One way meteorologists get better at what they do is by holding themselves accountable for their forecasts by validating them after the fact.
Here is the National Weather Service’s total snowfall map as of midnight CST this morning.
|click to enlarge|
And, here is a detailed map of the High Plains where the heaviest snows fell.
|The dark blue area in southeast Colorado is more than twenty inches.|
This blog provided its first alert of a major winter storm in the Plains at 7:52pm Friday evening by linking to Mike Umschied’s blog. I followed up with my own analysis of the potential storm at 9:18pm. It included this graphic for up to 11″ that you can compare it to the NWS graphic (above) of actual snowfall.
This initial forecast, about 48 hours before the snow started falling in New Mexico, isn’t too bad but is too far southeast. Because of the holiday travel period, I saw this posting mostly as a “heads up.” My sense is it served its purpose.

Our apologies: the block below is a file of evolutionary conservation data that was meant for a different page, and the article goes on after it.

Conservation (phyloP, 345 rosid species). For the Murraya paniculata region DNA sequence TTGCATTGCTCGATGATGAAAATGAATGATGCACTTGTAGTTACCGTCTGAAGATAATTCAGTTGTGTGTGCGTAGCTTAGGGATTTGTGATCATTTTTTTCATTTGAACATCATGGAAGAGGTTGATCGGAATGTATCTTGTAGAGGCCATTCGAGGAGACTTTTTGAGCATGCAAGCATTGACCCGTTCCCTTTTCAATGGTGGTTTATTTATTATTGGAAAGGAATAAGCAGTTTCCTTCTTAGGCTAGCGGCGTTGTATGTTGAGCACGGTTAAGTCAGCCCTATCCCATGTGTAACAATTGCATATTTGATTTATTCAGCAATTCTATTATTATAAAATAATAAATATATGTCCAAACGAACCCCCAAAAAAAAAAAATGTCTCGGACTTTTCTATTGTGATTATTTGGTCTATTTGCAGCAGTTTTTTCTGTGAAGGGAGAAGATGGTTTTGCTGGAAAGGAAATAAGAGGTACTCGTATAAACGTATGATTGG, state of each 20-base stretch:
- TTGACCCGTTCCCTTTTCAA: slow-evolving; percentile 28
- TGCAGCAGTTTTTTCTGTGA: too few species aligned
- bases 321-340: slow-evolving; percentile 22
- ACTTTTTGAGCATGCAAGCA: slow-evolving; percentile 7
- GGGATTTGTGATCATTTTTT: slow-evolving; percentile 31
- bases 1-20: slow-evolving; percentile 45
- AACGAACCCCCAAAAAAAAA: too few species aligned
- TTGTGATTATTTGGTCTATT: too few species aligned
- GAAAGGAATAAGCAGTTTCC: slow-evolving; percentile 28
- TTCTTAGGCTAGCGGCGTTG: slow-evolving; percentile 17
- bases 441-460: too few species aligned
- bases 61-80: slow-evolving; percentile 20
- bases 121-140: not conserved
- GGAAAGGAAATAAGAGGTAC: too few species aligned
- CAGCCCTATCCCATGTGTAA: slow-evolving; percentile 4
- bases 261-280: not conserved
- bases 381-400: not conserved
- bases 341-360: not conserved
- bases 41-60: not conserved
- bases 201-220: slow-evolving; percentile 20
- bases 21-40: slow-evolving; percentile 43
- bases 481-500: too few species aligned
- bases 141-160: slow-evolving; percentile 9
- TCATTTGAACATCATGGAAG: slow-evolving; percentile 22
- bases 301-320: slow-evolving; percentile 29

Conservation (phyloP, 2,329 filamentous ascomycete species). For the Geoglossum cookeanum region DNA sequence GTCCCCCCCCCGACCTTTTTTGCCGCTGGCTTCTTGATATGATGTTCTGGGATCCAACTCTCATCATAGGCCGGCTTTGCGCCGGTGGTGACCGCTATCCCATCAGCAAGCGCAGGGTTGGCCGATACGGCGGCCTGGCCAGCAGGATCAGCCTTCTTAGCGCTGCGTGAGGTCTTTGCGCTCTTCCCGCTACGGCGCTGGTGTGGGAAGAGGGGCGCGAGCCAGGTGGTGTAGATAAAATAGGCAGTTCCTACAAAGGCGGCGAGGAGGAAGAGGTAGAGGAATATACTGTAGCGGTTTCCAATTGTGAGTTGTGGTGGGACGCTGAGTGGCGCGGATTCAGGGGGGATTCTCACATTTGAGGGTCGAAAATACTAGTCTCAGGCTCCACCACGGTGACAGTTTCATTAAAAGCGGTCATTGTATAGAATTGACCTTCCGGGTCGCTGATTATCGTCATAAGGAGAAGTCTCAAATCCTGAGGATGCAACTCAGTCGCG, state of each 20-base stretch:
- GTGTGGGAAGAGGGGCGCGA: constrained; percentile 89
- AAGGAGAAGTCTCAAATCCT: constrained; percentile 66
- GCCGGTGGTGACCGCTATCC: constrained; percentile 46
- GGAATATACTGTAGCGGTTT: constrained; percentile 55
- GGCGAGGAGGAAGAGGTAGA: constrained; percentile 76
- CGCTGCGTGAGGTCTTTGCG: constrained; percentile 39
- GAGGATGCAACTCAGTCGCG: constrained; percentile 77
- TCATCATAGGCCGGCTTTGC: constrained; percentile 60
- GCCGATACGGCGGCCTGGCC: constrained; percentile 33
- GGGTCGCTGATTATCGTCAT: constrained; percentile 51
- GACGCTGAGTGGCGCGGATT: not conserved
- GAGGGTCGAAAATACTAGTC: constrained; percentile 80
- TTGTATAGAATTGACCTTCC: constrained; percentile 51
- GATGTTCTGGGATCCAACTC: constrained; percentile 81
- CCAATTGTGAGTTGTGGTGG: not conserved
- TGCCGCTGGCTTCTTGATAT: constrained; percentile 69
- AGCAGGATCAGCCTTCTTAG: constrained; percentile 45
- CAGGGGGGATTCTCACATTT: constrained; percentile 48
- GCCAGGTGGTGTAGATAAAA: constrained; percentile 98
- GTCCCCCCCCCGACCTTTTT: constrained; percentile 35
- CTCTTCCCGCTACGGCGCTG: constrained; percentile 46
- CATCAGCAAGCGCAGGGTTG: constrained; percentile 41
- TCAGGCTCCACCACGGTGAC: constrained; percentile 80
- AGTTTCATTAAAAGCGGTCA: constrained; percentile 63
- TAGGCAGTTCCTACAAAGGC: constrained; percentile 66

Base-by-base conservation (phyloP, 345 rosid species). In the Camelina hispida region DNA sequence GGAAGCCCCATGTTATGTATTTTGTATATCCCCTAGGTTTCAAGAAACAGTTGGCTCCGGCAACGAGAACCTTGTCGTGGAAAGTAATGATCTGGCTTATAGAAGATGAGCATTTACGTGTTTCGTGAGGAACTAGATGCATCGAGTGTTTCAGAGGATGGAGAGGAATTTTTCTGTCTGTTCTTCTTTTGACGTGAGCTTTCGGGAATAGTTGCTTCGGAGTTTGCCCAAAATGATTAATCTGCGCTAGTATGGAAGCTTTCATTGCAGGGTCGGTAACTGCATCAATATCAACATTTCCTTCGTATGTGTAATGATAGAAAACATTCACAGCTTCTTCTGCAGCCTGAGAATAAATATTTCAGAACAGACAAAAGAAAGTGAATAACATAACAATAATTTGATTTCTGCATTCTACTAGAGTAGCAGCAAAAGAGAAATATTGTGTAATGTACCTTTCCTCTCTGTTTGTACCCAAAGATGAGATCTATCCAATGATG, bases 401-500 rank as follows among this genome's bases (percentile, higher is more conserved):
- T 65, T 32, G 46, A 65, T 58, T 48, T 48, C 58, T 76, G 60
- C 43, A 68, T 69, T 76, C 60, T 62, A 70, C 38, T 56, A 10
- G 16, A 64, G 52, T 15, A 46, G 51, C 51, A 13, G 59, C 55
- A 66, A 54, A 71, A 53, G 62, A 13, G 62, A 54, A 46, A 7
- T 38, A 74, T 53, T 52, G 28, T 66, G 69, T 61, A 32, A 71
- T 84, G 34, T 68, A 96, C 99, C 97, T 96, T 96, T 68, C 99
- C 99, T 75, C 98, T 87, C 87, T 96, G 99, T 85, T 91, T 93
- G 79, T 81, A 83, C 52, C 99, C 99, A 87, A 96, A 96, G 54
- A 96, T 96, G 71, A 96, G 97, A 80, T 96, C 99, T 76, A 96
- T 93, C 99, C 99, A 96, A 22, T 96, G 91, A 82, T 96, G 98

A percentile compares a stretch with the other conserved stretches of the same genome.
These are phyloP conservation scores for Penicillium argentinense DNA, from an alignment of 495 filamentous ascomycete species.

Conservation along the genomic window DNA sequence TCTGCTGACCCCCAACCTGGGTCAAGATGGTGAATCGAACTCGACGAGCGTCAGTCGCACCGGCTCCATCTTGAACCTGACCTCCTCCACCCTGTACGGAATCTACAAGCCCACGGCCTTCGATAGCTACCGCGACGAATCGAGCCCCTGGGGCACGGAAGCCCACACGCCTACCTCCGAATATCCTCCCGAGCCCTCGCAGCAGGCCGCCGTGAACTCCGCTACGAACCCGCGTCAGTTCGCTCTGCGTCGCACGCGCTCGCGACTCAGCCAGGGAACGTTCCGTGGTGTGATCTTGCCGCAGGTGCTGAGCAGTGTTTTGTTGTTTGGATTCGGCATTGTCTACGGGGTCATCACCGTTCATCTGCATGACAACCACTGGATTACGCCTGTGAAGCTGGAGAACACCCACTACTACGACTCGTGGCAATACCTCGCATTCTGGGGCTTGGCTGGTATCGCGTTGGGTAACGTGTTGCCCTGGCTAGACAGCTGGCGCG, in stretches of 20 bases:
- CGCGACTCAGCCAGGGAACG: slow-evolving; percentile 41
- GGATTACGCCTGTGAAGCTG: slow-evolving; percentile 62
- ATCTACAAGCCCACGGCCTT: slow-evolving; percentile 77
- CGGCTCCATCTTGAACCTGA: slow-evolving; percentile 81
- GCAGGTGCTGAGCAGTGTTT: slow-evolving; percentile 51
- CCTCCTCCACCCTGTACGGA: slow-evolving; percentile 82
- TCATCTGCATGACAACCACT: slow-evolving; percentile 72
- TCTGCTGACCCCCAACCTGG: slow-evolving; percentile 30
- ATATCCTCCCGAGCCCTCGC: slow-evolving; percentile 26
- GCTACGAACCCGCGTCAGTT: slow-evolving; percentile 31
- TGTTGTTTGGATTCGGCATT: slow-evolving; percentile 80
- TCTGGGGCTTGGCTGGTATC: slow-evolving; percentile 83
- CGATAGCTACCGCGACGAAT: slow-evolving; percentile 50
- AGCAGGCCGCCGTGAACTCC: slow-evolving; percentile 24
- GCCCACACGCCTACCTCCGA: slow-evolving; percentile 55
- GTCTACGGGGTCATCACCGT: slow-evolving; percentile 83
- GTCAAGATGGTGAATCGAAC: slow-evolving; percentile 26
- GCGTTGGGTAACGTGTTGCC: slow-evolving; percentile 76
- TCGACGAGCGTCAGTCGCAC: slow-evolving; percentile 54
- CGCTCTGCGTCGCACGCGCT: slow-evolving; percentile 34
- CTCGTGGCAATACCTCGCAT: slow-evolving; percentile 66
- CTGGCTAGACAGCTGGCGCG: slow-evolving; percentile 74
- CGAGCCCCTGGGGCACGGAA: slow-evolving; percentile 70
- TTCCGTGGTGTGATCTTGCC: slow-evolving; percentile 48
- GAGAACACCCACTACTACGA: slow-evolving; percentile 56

The next update was 9:11am Saturday. Because of the uncertainty over the path of the storm, I presented probability maps so readers could gauge their risk as I thought it was too early to plot out an exact path.
I posted an update at 3:19pm Saturday, here is a reproduction of the most important part (click to enlarge):
I presented the northwesternmost and southeasternmost models and provided a list of roads (immediately above) with advice. This turned out to be exactly correct: All of the listed roads were closed.
Sunday evening, I posted the following:
As Interstate 70 was indeed closed between Salina and Colby (actually, WaKeeney to Colby), this was a very good forecast as was the forecast map. I was late catching on to the heaviest snow actually falling in southeast Colorado and the final map over forecast the amount of snow in parts of western Kansas by several inches.
The snow started in New Mexico shortly after the above “storm total” map was posted. So, from this point on, I was updating and nowcasting (short term forecasting) the storm. The above was the final map depicting the amount of snow. You can compare it to what actually fell. I believe they compare quite well but please form your own opinion.
In Part 2, I’ll discuss the response to the forecasts.